NFL

Braxton Miller Handling Position Switch Well

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As a quarterback, your shoulder is literally everything.

Former Ohio State Buckeyes standout Braxton Miller knows all too well, as he was underwent two shoulder surgeries during his stay in Columbus. Heading into the 2014 campaign, Miller was expected to be a Heisman finalist, but unfortunately he was sidelined for the entire season. 

“[There was] a lot of alone time,” Miller stated. “Two shoulder surgeries aren’t the easiest thing. The hardest part was, I didn’t know what to expect. I didn’t know if my shoulder was going to come back healthy or if I was going to have to sit out again this year. I stopped a lot of things. You know, stopped going out, partying. I just focused on what I really wanted to accomplish, and my shoulder.”

J.T. Barrett stepped in for Miller and then he would eventually go down to injury, which left the Buckeyes with Cardale Jones, who ended up leading Ohio State to an improbable National Championship.

With such a bizarre quarterback carousel going on heading into the 2015 season, Miller and the Buckeyes staff decide to put him at wide receiver.

“I knew after the last checkup that I wasn’t ready for quarterback,” Miller said. “I couldn’t throw over 40 yards. I was throwing hard, about 70 mph, 20 yards. But I couldn’t throw over 40 yards. There’s no point in playing quarterback if you can’t throw over 40 yards. It was devastating.”

Coming to that harsh reality wasn’t easy by, but it was the correct decision for Miller’s career moving forward because like he said, there’s no point of playing under center if you can’t throw over 40 yards.

Luckily for Miller, he has the size at 6-foot-2, 205 pounds and speed to play on the perimeter.

While he was a fringe NFL prospect as a quarterback, the position switch has helped him in the eyes of NFL scouts as he’s now draftable.

He elevated his stock with a great Senior Bowl week, as he showed an innate ability to run routes and catch passes with his hands.  It’s unlikely that Miller will hear his name called in Round One of April’s NFL Draft, but if you want to talk about bargains, Miller would be a great pickup for someone in the second or third round.

While he’s still new to being a receiver, Miller is a guy you can place anywhere on the field from running back to quarterback at times. He would be an offensive coordinators dream and a defensive coordinators nightmare.

“There’s a lot of things you have to prepare yourself for going to the next level,” Miller stressed. “It’s not about who’s the fastest or the strongest. It’s about perfecting the receiver position. There’s a lot that goes into it. I’ve been doing my homework. It’s not about athleticism. It’s not about speed. It’s not about strength.”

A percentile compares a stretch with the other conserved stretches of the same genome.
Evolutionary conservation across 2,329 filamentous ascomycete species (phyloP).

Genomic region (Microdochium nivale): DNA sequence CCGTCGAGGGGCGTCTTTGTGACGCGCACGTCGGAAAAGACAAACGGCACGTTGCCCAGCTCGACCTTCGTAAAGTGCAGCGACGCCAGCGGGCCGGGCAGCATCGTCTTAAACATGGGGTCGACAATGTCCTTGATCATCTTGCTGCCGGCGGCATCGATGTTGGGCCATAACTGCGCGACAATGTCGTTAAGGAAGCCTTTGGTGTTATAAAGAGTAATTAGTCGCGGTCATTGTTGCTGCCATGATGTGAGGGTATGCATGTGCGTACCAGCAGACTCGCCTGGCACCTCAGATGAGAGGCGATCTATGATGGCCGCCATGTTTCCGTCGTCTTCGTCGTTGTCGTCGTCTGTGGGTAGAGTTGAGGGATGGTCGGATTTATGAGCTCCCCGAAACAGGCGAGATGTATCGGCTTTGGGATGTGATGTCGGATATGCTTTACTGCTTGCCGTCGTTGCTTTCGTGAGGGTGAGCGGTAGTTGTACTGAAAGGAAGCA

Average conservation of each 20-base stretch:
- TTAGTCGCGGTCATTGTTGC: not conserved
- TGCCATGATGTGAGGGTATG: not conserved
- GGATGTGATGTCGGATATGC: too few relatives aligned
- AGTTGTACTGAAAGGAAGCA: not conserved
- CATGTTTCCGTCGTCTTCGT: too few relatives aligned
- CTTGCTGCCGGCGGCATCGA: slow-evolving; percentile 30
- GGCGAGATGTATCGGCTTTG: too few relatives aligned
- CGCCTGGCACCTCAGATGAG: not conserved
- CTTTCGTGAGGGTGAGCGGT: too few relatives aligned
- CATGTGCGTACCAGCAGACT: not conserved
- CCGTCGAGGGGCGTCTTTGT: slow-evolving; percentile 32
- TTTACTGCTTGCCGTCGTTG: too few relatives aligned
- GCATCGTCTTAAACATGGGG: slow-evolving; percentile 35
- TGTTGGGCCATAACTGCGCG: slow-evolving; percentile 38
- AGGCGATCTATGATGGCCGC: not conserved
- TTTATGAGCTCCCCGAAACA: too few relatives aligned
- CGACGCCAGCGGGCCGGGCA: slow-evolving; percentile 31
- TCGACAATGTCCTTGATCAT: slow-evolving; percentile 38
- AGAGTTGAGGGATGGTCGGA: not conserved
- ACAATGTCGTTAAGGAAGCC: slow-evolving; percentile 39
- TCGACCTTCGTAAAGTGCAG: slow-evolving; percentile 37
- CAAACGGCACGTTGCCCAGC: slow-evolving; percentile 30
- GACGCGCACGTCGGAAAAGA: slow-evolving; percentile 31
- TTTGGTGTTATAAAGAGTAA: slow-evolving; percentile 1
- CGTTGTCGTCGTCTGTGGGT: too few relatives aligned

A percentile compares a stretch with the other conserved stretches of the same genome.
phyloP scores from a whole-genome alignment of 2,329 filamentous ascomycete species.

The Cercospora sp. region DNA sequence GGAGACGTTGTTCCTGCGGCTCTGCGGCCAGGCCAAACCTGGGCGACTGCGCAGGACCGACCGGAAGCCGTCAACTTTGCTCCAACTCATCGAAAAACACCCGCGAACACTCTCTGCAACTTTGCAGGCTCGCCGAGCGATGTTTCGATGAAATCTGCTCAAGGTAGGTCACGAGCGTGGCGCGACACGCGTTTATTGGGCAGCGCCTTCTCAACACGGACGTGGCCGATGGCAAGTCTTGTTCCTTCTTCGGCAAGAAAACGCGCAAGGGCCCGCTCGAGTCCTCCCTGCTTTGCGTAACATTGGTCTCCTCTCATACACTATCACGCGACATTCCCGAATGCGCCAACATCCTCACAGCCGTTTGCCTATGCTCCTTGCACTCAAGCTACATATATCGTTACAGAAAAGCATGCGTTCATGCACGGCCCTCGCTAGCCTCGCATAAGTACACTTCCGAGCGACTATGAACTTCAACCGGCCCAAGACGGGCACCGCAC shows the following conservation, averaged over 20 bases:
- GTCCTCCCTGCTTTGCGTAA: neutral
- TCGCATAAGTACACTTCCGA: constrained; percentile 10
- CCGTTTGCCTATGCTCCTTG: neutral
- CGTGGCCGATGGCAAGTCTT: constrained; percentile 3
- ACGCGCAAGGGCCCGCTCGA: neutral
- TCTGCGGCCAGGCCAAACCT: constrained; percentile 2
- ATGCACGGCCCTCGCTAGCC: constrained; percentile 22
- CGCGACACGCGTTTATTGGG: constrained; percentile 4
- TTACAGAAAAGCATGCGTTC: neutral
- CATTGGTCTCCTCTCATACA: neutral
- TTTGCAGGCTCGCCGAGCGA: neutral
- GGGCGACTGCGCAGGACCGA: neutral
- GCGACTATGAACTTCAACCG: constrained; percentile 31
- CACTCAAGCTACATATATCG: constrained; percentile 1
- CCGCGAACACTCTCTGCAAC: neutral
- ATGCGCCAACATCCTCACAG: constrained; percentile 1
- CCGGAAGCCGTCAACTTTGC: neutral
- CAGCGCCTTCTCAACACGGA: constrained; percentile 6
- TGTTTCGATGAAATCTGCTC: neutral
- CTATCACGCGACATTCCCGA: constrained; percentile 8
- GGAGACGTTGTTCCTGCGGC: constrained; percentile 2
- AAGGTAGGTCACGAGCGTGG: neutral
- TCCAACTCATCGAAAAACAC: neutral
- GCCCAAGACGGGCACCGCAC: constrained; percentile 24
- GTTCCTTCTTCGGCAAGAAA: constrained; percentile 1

When you look at prospects before Miller that have made the transition from quarterback to wide receiver, you’ll realize that it’s possible to succeed.

However, when Miller was asked if he’s studied guys before him that have made the switch, he had this to say.

“No. I haven’t done research on that,” he explained. “I’m just making sure I’m on top of my game.”

Josh Cribbs, Antwaan Randle El, Matt Jones and Julian Edelman are some of the most notable names to make the position switch of late.

Similarities between Miller and guys like Cribbs and Randle El is that he could be used as a return man, whether it’s kickoffs or punts. On the flip side, Miller is bigger than both guys, including Edelman and with his elite speed to go along with that, Miller could wind up being an elite receiver at the next level one day.

As far as Matt Jones goes, the former Arkansas quarterback was listed at 6-foot-6, 240 pounds, but he never could quite live up to expectations in Jacksonville. In four seasons, Jones only caught 166 passes and hauled in 15 touchdowns.  Jones lacked toughness which hampered his career and ultimately led to his premature retirement.

With the draft nearing, Miller has a very positive mindset.

“Absolutely, for sure. I love it. I’m just thankful to play football again. I’m out here doing what I love to do and putting everything in god’s hands,” he explained. “That’s what I’ve been doing, just perfecting my craft. I want to be one of the best. That’s what I’ve been doing since I switched positions.”

Miller is still a work in progress, but some shrewd team will use him as an “offensive weapon,” and they won’t regret the selection.


About Mark Gunnels

Mark Gunnels

Mark Gunnels is an NFL columnist for Football Insiders. He has several years of experience covering the NFL and NCAA football. He's the radio color commentator for Lincoln University football. Mark's work has been featured on Sports Illustrated, Fox Sports and Yard Barker.